A friend of mine asked me earlier this week what I thought about lenten fasts, the practice of giving up something for lent. She asked,
I'm asking this of a few people whose theological opinions I highly value: What are your thoughts on giving up something for Lent that you plan to start doing again on Easter morning? (giving up coffee for those 40 days, but no plan to permanently stop drinking coffee)
In a traditional sense a fast of any type is time limited. That is to say, you practice it for awhile and then break the fast at the end. As you are probably guessing at this point this is where we get the term Breakfast to refer to the first meal of the day. We "fast" from eating while we sleep and then break the fast upon awakening. The same goes for lent. You fast from something--chocolate, alcohol, and tv are the most popular, I think--and then upon Easter return to it. So, fasting is different then a New Year's resolution. It isn't about changing a behavior permanently, but about doing without something in order to experience one of the following things:
- A sense of clarity: often times when we fast, especially from food, once we get over the initial hunger, we can experience a clarity of mind that allows for extra focus, creativity, and inspiration. Actually, this is what I think was going on with Jesus fasting in the wilderness after his Baptism, which, by the way, is one of the stories at the root of Lent.
- Make space for God:related to the first one, sometimes when we fast we clear a bit of mental and/or physical space for God to be present with us. Now, I should enforce that God is always present with us, but we have an unlimited ability to put stuff between us and God: distractions, material things that must be maintained, and noise.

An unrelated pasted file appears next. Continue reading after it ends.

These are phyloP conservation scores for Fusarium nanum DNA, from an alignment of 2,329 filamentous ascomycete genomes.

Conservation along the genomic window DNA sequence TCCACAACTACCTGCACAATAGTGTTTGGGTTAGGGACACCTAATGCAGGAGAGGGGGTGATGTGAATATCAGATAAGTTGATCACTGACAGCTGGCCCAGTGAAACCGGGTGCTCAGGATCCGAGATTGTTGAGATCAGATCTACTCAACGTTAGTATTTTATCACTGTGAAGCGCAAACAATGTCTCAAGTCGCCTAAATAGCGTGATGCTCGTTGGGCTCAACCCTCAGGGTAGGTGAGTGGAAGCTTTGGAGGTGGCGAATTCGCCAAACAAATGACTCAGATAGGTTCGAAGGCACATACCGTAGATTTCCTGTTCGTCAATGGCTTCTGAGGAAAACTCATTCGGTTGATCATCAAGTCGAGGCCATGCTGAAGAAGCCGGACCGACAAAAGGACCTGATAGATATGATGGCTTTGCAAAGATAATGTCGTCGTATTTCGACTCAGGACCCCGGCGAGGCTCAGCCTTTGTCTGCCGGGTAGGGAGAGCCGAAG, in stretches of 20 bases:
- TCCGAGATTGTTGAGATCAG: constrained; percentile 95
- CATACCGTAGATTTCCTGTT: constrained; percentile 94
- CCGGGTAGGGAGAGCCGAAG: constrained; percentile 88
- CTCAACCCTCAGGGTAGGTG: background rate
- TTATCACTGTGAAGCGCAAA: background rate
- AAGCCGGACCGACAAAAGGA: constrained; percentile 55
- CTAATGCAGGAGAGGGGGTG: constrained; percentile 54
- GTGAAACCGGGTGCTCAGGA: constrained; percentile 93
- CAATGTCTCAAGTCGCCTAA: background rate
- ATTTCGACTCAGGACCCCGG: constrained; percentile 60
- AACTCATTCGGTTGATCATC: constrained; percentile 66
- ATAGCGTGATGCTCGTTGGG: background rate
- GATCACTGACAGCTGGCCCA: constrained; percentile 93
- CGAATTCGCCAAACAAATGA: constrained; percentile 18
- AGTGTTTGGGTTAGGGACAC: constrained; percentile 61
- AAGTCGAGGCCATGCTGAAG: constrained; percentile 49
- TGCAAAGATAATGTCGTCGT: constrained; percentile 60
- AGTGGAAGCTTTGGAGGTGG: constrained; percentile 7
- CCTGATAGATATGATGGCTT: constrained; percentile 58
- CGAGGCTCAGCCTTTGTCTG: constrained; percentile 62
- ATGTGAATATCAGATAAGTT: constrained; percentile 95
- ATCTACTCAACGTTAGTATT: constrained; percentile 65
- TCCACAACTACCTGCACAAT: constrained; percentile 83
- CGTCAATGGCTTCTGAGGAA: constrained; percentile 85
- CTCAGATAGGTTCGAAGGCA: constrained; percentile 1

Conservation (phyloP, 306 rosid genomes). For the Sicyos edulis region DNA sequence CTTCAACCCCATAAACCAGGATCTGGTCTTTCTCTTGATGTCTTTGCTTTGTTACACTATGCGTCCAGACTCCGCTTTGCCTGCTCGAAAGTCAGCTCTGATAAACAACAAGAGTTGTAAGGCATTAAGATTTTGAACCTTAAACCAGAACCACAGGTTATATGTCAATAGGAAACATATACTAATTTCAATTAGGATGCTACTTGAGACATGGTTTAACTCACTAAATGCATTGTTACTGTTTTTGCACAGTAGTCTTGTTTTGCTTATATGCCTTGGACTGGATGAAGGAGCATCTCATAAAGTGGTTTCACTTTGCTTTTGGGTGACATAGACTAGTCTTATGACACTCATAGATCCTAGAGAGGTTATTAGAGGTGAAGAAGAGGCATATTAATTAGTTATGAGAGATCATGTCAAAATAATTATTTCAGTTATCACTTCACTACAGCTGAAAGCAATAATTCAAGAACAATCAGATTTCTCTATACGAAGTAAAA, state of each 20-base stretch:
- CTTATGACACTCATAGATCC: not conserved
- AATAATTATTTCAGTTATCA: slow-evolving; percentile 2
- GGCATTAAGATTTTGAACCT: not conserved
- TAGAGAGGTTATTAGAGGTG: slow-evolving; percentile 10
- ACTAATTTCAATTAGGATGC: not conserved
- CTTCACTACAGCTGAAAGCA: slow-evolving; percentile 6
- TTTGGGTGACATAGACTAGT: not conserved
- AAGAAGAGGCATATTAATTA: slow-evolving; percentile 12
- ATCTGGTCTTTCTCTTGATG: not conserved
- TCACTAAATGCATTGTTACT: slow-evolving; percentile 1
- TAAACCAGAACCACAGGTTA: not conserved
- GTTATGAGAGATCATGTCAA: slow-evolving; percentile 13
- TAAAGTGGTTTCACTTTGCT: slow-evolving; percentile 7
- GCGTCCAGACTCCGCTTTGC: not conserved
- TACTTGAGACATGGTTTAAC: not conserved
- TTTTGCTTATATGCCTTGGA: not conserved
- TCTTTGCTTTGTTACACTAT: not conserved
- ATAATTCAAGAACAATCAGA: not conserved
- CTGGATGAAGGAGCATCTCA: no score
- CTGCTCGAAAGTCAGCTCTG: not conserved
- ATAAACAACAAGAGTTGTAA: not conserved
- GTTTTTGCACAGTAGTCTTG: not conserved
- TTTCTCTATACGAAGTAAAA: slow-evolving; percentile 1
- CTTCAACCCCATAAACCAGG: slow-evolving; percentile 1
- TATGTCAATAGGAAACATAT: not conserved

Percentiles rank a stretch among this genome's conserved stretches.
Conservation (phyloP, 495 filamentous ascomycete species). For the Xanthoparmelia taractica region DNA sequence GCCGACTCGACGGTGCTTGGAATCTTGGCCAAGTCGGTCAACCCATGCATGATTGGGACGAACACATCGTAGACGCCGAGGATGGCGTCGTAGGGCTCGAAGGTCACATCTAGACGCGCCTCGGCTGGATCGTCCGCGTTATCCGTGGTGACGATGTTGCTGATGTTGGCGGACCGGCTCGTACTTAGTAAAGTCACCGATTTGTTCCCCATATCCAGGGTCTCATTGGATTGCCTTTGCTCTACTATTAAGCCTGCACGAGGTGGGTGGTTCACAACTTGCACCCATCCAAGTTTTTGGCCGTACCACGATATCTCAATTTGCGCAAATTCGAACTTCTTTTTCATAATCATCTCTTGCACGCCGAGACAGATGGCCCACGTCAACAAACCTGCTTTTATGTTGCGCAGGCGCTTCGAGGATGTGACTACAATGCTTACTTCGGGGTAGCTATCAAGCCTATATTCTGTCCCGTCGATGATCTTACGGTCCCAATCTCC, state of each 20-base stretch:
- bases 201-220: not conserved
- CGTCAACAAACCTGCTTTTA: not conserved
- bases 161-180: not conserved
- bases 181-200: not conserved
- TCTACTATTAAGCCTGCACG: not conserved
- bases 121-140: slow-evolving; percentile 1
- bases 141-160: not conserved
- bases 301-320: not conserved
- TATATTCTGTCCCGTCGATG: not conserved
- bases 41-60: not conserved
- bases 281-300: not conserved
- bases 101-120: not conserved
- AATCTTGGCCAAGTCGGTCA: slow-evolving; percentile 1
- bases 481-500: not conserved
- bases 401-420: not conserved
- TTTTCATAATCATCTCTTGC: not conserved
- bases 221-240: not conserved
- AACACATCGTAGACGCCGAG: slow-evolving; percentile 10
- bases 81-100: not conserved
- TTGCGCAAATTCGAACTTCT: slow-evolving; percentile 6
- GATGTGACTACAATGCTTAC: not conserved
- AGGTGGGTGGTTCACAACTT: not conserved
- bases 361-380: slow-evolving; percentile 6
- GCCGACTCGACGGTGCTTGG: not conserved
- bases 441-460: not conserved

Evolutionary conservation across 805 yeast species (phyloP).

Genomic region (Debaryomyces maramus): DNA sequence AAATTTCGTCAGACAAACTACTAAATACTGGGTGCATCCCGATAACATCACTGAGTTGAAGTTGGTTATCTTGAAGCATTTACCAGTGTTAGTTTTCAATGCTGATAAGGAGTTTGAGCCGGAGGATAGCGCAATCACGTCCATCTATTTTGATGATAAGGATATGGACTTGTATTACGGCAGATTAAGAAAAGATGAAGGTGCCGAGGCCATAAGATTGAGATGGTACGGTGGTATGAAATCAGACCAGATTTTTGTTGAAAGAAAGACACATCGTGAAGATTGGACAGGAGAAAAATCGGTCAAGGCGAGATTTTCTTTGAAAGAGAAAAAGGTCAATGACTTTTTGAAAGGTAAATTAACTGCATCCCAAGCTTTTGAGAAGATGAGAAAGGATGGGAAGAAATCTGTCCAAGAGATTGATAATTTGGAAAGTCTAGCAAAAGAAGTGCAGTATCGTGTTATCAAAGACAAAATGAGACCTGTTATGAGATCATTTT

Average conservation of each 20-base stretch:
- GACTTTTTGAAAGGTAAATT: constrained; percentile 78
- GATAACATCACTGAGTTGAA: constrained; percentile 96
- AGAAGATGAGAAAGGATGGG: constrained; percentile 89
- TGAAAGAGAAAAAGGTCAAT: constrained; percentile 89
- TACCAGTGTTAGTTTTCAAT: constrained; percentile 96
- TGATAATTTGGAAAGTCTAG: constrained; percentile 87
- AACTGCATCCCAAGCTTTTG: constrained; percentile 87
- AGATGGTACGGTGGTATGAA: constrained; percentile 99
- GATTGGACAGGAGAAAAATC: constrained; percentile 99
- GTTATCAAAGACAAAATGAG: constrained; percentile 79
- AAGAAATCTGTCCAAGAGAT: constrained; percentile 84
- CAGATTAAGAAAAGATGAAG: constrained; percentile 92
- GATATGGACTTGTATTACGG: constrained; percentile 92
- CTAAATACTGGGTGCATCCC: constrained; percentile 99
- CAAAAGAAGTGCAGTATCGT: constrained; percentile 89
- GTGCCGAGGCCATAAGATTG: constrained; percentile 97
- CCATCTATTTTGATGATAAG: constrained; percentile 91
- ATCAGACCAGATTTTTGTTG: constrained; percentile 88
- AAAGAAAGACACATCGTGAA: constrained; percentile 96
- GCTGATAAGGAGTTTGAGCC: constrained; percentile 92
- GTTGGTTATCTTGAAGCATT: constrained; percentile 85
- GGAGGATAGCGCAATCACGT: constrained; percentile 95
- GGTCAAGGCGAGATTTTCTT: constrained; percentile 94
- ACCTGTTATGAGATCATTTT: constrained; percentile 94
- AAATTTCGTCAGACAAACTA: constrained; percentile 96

- A deeper understanding of longing:When we fast, and this is especially true for most folks in middle and upper class America, we actually do without something. We really aren't use to that in our culture of instant gratification. So, fasting can let us identify with longing, desire, hunger, and need. Not getting into the Social Justice ramifications, which are many and important, it can help us identify with what it was like for the earliest disciples to have to long for and wait in wonder and fear from the Crucifixion to the Resurrection, from Good Friday to Easter.
Ultimately, like any spiritual discipline it comes down to motives. If you are truly seeking a closer relationship with God then a fast will be beneficial regardless of whether you break the fast at the end of lent or not. If you have some other motivation, like being a spiritual show off (see Luke 20:46-47) then it won't be beneficial no matter how long you keep it going.
Fasts should be entered into prayerfully. Spend the season of Epiphany in prayer about what you can fast from or a practice you could take on that would draw you closer to God. God will let you know the best action to take. Also, breaking the fast on Easter can be a holy and wonderful celebration of the deliverance from the powers that be that we receive in the Resurrection. However, if you get to Easter and find that what you have given up is better left out of your life, that can be holy as well.
May you have a blessed and holy Lent that aids your journey toward Easter.